Of course, many institutions try to increase the amount of money they raise. The University of Dallas posts a number of giving options, including naming opportunities. But many colleges and universities struggle with the limits of their donor bases.

The ad hoc committee examining a new adult program is expected to report back this fall. In the meantime, the university’s Board of Trustees has prompted it to move to expand a doctor of business administration program and a graduate program in classical education.

The business program is expected to go from a cohort of about 15 students every other year to adding a cohort every year. The classical education expansion will be geared toward educating more teachers of classical education. It could take the form of reaching out to K-12 charter schools focused on classical education to find interested teachers.

Walz said those ideas seem to fit better with the university’s identity.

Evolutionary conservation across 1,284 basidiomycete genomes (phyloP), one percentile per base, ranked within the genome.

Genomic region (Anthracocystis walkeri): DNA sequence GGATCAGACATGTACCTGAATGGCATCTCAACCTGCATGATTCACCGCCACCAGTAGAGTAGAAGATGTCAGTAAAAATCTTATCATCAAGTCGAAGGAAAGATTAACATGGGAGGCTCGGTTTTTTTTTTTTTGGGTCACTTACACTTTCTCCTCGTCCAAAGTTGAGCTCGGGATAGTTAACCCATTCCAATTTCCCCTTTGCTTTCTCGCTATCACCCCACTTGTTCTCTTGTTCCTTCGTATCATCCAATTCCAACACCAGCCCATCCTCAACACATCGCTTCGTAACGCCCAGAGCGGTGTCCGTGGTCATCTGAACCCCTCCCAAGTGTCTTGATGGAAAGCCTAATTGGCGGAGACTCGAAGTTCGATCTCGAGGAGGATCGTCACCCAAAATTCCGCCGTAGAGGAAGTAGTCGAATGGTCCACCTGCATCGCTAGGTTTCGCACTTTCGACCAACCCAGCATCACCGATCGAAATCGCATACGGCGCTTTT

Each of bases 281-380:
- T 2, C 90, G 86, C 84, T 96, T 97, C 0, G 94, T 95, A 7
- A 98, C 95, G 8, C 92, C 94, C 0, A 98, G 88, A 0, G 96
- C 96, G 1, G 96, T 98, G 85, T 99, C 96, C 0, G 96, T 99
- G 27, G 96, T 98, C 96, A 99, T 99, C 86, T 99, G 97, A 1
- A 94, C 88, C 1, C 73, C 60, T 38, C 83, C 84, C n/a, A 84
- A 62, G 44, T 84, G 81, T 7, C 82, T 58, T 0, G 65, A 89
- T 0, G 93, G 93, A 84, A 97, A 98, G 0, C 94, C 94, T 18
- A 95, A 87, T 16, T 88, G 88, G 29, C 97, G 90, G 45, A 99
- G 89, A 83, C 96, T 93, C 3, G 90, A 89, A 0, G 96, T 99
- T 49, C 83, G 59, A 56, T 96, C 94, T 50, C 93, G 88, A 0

“That looks like it’s got the genetic makeup of UD,” he said. “It’s trying to meet the contemporary prudently, without the sacrifice of that commitment to the Western intellectual tradition.”

The two ideas have become top priorities in part because of the potential pitfalls that have been pointed out regarding an adult degree-completion program, said Keefe, the university’s president.

But at the end of the day, the university’s operating margin is too thin to discard good ideas without exploring them, he said.

“Maybe this is just getting us to think outside the box,” Keefe said. “Maybe I’m too disruptive in doing this and it causes consternation for too many people. But at the end of the day, I have a responsibility to make sure that when I retire, this university thrives.”